It was not until the mid to late 1980s that the evolution of the laptop computer would begin to revolutionize storm chasing. Early on, some chasers carried acoustic couplers to download batches of raw surface and upper air data from payphones. The technology was too slow for graphical imagery such as radar and satellite data; and during the first years this wasn't available on any connection over telephone lines, anyway.

Most meteorological data was acquired all at once early in the morning, and the rest of day's chasing was based on analysis and forecast gleaned from this; as well as on visual clues that presented themselves in the field. Occasionally chasers would make stops at rural airstrips or NWS offices for an update on weather conditions. NOAA weather radio could provide information in the vehicle, without stopping, such as weather watches and warnings, surface weather conditions, convective outlooks, and NWS radar updates. Nowadays, storm chasers may use high-speed internet access available in any library, even in the smallest towns in the US. This data is available throughout the day, but one must find and stop at a location offering Internet access.

With the development of the mobile computers, the first in computer mapping software was made available, at about the same time the VHS camcorder began to grow in popularity rapidly. Prior to the mid to late 1980s most motion picture equipment consisted of 8 mm film cameras. While the quality of the first VHS consumer cameras was quite poor (and the size somewhat cumbersome) when compared to traditional film formats, the amount of video which could be shot with a minimal amount of resources was much greater than any film format at the time.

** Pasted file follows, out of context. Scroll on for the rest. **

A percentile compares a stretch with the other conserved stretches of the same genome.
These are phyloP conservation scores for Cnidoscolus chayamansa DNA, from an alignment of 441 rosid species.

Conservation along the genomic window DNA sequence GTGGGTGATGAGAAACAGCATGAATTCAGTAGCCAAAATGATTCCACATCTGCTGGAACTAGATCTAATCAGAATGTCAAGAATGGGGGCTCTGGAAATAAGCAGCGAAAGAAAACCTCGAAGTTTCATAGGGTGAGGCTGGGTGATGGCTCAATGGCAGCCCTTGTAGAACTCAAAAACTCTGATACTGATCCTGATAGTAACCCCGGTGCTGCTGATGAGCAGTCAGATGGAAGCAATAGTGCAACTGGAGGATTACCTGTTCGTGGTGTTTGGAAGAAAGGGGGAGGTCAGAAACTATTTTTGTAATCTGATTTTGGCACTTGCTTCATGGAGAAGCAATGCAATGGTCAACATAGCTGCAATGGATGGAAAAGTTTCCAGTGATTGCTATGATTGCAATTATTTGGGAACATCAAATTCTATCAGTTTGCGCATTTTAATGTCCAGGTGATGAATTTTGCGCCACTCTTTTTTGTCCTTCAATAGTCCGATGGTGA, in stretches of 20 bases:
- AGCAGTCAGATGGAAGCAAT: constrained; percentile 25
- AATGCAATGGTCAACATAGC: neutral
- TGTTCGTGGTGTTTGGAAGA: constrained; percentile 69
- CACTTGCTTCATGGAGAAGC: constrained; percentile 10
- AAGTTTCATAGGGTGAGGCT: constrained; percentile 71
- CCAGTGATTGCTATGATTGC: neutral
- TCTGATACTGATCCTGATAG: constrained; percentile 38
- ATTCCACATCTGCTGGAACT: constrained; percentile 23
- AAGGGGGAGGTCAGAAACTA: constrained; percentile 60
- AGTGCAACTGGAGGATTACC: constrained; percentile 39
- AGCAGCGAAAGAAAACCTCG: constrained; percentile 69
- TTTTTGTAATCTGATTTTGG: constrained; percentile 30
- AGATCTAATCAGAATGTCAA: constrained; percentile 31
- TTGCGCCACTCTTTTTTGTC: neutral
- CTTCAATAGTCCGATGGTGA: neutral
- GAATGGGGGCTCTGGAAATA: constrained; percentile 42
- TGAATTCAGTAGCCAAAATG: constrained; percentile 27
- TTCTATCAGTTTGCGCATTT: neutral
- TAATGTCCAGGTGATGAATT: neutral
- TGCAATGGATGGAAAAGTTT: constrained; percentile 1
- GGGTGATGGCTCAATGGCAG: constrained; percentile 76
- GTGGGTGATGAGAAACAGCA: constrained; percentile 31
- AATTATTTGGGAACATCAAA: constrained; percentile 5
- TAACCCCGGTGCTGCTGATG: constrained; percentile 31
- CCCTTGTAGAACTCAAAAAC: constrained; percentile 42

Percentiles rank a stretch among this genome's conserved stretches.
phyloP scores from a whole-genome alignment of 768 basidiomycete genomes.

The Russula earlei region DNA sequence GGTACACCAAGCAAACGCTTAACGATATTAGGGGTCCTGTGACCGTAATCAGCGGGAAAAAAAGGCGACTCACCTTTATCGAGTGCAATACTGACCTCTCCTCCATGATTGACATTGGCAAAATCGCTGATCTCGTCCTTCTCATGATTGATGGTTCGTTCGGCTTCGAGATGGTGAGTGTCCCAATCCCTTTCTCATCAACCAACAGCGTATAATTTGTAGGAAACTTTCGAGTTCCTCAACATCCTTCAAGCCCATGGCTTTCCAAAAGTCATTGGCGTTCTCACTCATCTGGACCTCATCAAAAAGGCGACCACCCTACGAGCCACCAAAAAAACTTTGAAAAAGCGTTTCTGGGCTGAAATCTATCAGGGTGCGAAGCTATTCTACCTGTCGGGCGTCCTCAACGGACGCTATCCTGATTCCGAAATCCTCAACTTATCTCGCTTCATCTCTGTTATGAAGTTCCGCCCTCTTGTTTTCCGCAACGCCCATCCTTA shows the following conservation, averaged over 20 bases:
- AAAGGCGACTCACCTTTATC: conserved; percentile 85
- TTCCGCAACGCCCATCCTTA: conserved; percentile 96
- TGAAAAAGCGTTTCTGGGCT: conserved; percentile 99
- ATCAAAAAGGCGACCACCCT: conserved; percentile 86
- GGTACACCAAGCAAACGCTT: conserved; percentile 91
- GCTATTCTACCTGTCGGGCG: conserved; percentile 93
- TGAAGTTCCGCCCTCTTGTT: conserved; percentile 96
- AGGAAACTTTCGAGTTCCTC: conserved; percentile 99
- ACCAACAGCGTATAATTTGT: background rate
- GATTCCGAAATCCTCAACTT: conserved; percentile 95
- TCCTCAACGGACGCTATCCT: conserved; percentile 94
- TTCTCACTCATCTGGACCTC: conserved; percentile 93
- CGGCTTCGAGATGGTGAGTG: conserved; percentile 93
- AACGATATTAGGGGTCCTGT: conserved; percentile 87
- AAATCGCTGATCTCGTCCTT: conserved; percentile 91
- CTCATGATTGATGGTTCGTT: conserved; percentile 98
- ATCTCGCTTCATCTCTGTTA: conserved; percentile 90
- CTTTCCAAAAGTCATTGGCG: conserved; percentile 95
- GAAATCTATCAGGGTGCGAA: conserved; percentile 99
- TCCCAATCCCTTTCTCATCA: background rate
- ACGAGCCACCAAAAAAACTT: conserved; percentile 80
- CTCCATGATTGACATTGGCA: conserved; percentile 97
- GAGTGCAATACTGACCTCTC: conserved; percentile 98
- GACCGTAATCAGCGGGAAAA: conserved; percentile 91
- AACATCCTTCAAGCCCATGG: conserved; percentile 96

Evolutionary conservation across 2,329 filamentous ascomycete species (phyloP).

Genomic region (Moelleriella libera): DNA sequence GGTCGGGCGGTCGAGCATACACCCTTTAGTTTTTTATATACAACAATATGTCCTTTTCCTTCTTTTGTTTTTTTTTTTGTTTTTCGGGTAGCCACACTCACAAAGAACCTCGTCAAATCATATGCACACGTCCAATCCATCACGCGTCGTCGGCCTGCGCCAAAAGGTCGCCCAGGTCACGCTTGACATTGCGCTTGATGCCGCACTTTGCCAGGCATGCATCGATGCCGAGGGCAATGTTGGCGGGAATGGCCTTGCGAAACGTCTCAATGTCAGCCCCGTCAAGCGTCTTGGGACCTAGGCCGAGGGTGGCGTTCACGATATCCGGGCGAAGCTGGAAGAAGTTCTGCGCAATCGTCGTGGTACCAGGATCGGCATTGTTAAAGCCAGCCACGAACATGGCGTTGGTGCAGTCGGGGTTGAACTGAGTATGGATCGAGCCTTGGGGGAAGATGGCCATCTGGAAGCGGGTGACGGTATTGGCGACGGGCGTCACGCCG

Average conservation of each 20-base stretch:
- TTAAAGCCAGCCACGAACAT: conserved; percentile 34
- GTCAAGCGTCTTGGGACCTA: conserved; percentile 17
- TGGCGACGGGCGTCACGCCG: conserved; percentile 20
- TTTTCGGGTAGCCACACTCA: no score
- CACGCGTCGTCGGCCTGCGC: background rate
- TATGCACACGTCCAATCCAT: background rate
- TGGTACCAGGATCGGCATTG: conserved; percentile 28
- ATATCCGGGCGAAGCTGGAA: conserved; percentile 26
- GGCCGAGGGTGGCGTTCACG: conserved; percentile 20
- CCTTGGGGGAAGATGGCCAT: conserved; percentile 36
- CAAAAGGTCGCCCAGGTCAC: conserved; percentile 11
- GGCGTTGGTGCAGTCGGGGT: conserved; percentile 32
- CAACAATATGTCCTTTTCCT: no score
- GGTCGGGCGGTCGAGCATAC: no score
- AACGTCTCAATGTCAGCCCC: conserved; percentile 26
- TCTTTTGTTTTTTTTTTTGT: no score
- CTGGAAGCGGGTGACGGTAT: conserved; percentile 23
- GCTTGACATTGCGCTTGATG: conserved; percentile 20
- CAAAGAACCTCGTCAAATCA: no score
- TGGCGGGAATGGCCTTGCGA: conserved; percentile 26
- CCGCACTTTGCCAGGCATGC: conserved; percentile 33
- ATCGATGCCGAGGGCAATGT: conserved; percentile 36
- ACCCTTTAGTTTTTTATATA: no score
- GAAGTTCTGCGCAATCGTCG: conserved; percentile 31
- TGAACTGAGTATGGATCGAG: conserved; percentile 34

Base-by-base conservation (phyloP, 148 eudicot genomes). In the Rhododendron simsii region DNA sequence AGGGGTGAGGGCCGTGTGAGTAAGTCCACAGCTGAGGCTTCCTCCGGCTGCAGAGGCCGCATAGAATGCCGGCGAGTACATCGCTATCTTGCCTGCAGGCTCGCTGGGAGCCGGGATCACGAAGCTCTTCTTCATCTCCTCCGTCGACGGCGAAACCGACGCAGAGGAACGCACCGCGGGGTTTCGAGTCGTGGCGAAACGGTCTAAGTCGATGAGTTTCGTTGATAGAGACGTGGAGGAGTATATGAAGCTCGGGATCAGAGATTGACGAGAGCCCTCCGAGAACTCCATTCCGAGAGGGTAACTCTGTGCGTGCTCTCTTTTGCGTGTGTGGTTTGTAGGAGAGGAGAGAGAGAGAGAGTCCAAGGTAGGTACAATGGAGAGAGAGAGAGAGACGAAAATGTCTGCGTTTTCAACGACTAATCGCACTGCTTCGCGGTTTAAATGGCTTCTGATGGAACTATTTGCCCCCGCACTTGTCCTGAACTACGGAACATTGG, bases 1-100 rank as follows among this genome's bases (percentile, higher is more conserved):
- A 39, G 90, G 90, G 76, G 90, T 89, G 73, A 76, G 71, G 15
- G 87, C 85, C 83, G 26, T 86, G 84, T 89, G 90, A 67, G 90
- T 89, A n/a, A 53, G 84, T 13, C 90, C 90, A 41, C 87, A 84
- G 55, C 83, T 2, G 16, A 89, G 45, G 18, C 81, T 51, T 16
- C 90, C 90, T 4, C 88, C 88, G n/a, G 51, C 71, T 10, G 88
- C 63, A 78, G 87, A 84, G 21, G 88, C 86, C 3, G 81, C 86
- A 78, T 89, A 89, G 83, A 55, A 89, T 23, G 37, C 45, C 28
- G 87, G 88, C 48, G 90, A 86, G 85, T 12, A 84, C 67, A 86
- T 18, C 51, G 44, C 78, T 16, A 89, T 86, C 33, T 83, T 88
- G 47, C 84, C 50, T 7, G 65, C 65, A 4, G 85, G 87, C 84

The 1990s marked the first technological leaps and bounds. With the quick development of solid state technology, television sets for example could be installed in most vehicles with ease allowing storm chasers to actively view local TV stations. Mobile phones became popular making group coordination easier when traditional radio communications methods were not adequate. The development of the public internet in 1993 allowed FTP access to some of the first university weather sites.